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You know whats fun? Playing with a camera on the beach. You know whats not fun? The aftermath.

I don't know how it's managed to get in the actual sensor area, but it has. I have a Canon 5D and I daren't use it or even attempt to clean it until I know how to safely remove the sand. There are only a few grains, but it could scratch. Any ideas?

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Have you considered a professional cleaning? Might be the best way to go about it. –  John Cavan Jul 28 '13 at 14:42
    
Never got sand on a sensor but I would send it to Canon. It costs but they have the best change of knowing how to to that, otherwise the cleaning might cause damage. For a lens with sand, you have to brush very lightly away first than do the cleaning, this should apply even more. The only other idea is a vaccum to suck the sand out, then clean, not sure if it will work, so this would be my last resort option. –  Itai Jul 28 '13 at 15:18
    
@Itai i would not suggest vacuum's as the mirror might get displaced by the force... Vacuuming is dangerous when working with electronics as components have been known to get 'sucked' up due to poor soldering etc etc –  NULLZ Jul 29 '13 at 2:34
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@D3C4FF A specialized low power vacuum that can be precisely aimed is often used in electronics manufacturing and is probably one of the tools used by Canon's service center technicians. I don't think Itai is suggesting duct taping your Electrolux up to the lens mount and sucking everything out of the mirror box. –  Michael Clark Jul 29 '13 at 2:49
    
@MichaelClark Hahaha, yeah fair enough. I remeber going through issues with hooking up my household vacum cleaner to dust off old motherboards/GPU's and having all sorts of issues as a result. :) –  NULLZ Jul 29 '13 at 4:19
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2 Answers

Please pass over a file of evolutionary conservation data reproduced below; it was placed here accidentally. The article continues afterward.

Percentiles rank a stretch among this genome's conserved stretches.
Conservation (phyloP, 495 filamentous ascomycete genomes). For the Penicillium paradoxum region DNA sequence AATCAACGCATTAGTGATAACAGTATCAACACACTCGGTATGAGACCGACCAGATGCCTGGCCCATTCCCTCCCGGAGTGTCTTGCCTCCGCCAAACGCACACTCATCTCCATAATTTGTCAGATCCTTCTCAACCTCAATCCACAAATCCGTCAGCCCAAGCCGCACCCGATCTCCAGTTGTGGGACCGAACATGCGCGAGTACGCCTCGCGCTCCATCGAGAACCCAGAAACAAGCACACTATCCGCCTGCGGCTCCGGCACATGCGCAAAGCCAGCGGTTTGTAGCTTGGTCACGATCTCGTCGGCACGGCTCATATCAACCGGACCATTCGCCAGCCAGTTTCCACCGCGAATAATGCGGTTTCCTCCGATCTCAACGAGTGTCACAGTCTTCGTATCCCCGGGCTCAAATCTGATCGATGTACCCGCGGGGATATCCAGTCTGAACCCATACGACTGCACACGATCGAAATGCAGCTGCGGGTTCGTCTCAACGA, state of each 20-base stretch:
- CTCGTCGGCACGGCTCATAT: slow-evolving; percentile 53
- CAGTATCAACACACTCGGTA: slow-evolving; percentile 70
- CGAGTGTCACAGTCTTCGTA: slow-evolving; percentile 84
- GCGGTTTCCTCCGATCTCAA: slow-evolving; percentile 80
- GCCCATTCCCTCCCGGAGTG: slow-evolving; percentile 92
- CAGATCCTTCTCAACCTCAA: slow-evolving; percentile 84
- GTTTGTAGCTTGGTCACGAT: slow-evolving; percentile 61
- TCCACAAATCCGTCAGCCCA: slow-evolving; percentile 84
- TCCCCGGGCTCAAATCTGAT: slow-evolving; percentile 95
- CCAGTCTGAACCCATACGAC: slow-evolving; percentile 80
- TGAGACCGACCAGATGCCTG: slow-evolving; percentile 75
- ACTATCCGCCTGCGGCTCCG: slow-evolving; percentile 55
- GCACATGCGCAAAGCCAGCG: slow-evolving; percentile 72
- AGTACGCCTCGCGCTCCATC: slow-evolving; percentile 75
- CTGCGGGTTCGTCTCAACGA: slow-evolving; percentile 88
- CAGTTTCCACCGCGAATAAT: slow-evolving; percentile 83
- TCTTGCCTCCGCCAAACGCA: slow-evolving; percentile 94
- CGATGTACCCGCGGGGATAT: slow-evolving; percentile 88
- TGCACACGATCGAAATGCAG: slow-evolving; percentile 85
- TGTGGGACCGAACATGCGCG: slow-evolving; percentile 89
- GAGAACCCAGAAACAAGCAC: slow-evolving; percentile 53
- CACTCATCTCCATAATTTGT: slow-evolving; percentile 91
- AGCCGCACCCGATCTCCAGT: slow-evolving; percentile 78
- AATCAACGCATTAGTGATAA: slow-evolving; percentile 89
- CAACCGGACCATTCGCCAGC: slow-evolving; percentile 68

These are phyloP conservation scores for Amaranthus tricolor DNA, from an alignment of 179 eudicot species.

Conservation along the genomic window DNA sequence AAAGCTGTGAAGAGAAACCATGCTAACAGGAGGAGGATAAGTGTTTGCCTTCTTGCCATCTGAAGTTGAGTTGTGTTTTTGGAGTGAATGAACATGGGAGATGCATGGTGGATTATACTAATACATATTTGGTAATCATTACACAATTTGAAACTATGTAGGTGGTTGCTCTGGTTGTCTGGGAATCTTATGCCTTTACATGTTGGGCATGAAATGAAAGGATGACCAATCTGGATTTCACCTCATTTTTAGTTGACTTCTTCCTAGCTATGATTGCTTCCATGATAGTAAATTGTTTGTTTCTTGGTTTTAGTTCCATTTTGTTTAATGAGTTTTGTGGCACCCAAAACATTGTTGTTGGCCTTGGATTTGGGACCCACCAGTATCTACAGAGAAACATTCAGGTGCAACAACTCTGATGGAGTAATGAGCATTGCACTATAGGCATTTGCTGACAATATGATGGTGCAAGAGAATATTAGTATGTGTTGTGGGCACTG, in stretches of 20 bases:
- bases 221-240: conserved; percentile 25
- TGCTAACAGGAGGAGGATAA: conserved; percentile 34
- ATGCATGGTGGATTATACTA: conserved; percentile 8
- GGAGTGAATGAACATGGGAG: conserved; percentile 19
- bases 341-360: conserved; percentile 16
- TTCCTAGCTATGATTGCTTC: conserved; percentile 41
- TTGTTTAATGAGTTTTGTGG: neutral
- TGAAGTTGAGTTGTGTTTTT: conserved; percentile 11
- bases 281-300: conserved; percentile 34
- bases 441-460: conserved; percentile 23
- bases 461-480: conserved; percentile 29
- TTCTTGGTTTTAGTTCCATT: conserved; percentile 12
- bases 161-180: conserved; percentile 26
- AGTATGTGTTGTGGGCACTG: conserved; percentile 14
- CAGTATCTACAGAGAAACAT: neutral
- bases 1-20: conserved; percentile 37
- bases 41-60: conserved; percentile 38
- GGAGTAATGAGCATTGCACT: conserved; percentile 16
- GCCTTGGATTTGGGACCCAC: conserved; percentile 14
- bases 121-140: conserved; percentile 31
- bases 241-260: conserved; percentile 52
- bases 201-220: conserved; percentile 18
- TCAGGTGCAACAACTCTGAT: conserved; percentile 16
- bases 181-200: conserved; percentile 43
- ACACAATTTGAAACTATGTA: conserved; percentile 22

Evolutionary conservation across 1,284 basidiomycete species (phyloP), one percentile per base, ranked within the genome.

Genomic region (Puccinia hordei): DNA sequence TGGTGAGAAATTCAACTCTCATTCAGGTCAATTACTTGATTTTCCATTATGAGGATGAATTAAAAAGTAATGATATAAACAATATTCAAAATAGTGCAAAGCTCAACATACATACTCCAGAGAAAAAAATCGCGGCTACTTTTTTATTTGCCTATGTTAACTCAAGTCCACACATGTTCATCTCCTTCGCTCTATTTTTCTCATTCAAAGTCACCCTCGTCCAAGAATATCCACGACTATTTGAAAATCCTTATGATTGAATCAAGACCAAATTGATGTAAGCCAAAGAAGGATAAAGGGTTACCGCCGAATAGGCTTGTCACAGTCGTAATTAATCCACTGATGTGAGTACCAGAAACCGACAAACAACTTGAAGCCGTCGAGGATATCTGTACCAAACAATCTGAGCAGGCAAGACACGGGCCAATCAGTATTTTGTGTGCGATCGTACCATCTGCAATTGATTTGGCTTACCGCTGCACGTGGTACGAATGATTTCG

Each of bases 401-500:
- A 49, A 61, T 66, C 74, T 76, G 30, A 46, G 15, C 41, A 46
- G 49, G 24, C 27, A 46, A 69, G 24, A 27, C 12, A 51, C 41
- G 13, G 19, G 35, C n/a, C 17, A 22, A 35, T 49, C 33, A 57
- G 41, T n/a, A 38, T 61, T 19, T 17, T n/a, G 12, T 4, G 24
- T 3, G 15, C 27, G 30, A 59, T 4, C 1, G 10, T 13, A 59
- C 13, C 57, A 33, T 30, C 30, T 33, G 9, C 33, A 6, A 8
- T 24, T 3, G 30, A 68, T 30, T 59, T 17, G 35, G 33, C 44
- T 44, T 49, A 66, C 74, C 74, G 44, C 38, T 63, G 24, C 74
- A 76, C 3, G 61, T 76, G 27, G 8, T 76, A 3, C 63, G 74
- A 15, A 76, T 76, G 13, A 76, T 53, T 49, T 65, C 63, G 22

up vote 9 down vote accepted

Canon professional cleaning service. I have a 5d III and I wouldn't touch my sensor. My old 5d, sure. But $3k worth of camera? Nope!

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I clean my own sensors, both dry with air and wet. If I did this with me sensor, I'd send it for professional cleaning. If you mess it up, you have a really expensive repair bill or a doorstop. I wouldn't take the risk with my camrea, I'd send it to the pro. –  chuqui Jul 29 '13 at 4:52
    
I think this is the route I'll take, thanks! –  Good Gravy Jul 31 '13 at 15:19
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Don't vacuum nor brush (initially), first use gravity!

Take out the lens and be sure to fix the mirror (full battery so it doesn't get down, you know...). Then put the camera over your head, sensor looking down, and use a blower to blow as softly as you can just to make the grains fall by themselves (you may want to use protective glasses)

[If there are also free grains inside the camera, first remove them all before going for the sensor]

Close it and take a picture of a white/grey board and see if you can still see some spot there.

Repeat until you get tired.

If unsuccessful, then you will find more tolerable to pay a service to do mostly the same under a microscope.

Or, maybe, before that ask for some minutes of a binocular microscope in your friendly university or college around and THEN, sure of what you are aiming for, risk some hair of a brush touch a stucked grain of sand on the sensor.

If you dared to take the 5D to the beach (and change lenses there?) I'm sure you have the guts to clean it!

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Good ideas, I also have a pump that would work instead of blowing (risk of moisture). Amazingly, the sand got in there without me changing the lens! It really does just get absolutely everywhere! –  Good Gravy Jul 31 '13 at 15:17
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